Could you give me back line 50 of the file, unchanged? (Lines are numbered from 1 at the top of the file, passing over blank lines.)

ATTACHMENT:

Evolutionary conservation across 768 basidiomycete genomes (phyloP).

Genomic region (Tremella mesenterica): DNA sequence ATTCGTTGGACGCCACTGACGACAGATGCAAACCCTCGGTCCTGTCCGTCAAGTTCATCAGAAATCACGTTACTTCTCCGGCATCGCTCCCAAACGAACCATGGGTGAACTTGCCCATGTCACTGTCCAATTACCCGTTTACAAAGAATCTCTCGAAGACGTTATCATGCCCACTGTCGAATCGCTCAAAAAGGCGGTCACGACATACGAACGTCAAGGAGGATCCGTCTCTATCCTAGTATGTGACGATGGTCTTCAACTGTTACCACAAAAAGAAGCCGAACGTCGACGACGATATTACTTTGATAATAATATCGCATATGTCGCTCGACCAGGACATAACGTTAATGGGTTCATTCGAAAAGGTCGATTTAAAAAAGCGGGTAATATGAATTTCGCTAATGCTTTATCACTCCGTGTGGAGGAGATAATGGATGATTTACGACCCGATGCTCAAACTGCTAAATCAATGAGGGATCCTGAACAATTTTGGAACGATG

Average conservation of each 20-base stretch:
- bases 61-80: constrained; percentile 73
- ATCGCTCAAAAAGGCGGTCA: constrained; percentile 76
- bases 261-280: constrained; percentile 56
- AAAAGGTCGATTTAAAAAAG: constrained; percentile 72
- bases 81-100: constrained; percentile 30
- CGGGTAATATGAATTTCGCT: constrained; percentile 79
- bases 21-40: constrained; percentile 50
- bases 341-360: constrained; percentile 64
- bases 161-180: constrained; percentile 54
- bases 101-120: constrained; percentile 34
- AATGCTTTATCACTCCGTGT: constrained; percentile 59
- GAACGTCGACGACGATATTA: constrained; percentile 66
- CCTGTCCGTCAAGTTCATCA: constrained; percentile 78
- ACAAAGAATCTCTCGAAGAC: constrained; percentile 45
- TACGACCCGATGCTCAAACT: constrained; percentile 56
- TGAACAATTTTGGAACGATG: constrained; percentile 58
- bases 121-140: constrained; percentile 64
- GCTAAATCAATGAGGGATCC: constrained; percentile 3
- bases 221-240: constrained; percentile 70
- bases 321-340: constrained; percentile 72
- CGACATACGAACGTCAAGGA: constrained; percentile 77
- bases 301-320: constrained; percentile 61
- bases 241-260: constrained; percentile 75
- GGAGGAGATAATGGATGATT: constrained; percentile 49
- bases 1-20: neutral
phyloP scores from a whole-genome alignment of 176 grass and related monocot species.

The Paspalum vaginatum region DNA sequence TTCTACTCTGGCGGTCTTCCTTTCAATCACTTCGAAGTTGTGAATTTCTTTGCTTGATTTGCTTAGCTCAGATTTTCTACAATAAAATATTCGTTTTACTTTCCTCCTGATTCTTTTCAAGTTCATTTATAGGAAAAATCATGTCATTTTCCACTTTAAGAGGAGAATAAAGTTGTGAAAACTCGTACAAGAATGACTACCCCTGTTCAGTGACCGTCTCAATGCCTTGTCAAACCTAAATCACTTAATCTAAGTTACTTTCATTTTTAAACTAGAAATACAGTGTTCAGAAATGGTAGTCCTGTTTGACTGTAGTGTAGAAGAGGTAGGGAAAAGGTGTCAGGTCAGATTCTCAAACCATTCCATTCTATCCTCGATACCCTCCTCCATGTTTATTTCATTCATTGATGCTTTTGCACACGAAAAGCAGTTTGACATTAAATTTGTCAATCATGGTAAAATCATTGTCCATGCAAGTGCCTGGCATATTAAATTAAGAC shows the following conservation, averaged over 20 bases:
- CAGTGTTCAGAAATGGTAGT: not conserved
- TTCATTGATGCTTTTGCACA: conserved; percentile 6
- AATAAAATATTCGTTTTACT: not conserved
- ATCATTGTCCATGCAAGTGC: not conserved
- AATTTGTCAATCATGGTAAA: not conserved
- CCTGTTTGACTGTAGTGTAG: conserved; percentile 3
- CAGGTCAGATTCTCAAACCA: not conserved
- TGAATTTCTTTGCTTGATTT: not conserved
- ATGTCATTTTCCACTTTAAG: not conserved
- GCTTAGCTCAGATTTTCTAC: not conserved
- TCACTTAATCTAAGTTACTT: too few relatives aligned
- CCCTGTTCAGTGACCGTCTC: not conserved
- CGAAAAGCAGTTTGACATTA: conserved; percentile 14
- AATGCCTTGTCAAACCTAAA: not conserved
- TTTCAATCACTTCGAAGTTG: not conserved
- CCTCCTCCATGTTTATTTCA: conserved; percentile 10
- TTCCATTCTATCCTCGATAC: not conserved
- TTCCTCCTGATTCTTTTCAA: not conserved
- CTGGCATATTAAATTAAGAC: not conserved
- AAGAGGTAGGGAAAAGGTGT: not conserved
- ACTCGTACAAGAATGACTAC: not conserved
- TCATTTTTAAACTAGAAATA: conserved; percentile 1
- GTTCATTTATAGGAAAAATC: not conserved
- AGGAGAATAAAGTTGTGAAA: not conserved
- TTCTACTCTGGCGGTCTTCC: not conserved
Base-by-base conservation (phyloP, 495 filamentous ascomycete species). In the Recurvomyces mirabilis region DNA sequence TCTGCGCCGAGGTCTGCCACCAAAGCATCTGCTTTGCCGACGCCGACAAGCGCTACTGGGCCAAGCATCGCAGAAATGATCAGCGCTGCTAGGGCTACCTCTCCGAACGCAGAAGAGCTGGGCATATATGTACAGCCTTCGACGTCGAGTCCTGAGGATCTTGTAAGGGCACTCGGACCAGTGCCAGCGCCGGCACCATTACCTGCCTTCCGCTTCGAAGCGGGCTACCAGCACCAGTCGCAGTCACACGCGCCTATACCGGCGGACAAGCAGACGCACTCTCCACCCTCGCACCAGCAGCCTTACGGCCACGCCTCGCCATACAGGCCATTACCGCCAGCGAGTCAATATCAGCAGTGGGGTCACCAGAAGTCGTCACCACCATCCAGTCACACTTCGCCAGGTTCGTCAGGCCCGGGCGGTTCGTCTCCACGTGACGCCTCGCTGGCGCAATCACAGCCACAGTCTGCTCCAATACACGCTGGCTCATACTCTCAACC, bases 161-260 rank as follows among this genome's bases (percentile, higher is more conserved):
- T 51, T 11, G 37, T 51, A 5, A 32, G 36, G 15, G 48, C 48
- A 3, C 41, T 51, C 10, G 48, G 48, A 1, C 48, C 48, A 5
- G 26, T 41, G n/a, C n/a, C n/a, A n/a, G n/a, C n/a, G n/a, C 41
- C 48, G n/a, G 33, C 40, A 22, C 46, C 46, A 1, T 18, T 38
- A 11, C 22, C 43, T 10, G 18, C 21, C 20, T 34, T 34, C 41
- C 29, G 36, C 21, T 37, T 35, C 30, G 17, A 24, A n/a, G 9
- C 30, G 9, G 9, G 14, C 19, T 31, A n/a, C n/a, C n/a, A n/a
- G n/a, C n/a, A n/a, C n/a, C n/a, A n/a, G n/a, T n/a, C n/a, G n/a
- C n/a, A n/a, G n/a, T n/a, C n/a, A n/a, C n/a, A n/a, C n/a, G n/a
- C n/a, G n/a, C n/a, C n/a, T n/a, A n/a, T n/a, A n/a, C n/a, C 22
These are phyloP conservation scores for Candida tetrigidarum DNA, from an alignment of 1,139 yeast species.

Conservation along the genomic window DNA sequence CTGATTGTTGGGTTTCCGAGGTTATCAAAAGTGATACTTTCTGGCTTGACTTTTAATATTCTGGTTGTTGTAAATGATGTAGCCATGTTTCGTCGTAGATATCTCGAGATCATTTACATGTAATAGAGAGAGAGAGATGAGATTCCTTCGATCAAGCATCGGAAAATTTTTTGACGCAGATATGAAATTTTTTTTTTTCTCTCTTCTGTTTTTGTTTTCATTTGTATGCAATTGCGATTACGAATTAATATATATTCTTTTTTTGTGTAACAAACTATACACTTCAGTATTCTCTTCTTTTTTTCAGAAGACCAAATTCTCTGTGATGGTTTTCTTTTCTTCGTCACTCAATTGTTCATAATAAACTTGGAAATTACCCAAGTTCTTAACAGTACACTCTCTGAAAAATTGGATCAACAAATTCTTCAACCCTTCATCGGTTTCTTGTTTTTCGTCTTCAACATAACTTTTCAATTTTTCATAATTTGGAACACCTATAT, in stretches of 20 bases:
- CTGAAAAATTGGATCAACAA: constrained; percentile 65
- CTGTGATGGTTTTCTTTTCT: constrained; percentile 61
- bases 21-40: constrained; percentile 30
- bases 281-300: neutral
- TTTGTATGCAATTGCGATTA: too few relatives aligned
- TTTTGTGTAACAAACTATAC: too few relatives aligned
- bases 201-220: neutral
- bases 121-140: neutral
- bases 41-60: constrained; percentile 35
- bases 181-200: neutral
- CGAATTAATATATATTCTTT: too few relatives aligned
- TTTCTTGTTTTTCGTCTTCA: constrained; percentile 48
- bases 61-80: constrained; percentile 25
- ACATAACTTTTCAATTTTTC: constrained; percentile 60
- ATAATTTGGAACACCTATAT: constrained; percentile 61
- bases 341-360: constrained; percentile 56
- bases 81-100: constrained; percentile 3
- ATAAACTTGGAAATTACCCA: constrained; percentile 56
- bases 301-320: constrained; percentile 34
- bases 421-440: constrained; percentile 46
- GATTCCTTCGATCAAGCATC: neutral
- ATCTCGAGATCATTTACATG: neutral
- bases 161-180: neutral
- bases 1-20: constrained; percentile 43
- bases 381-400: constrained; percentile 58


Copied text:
- AAGAGGTAGGGAAAAGGTGT: not conserved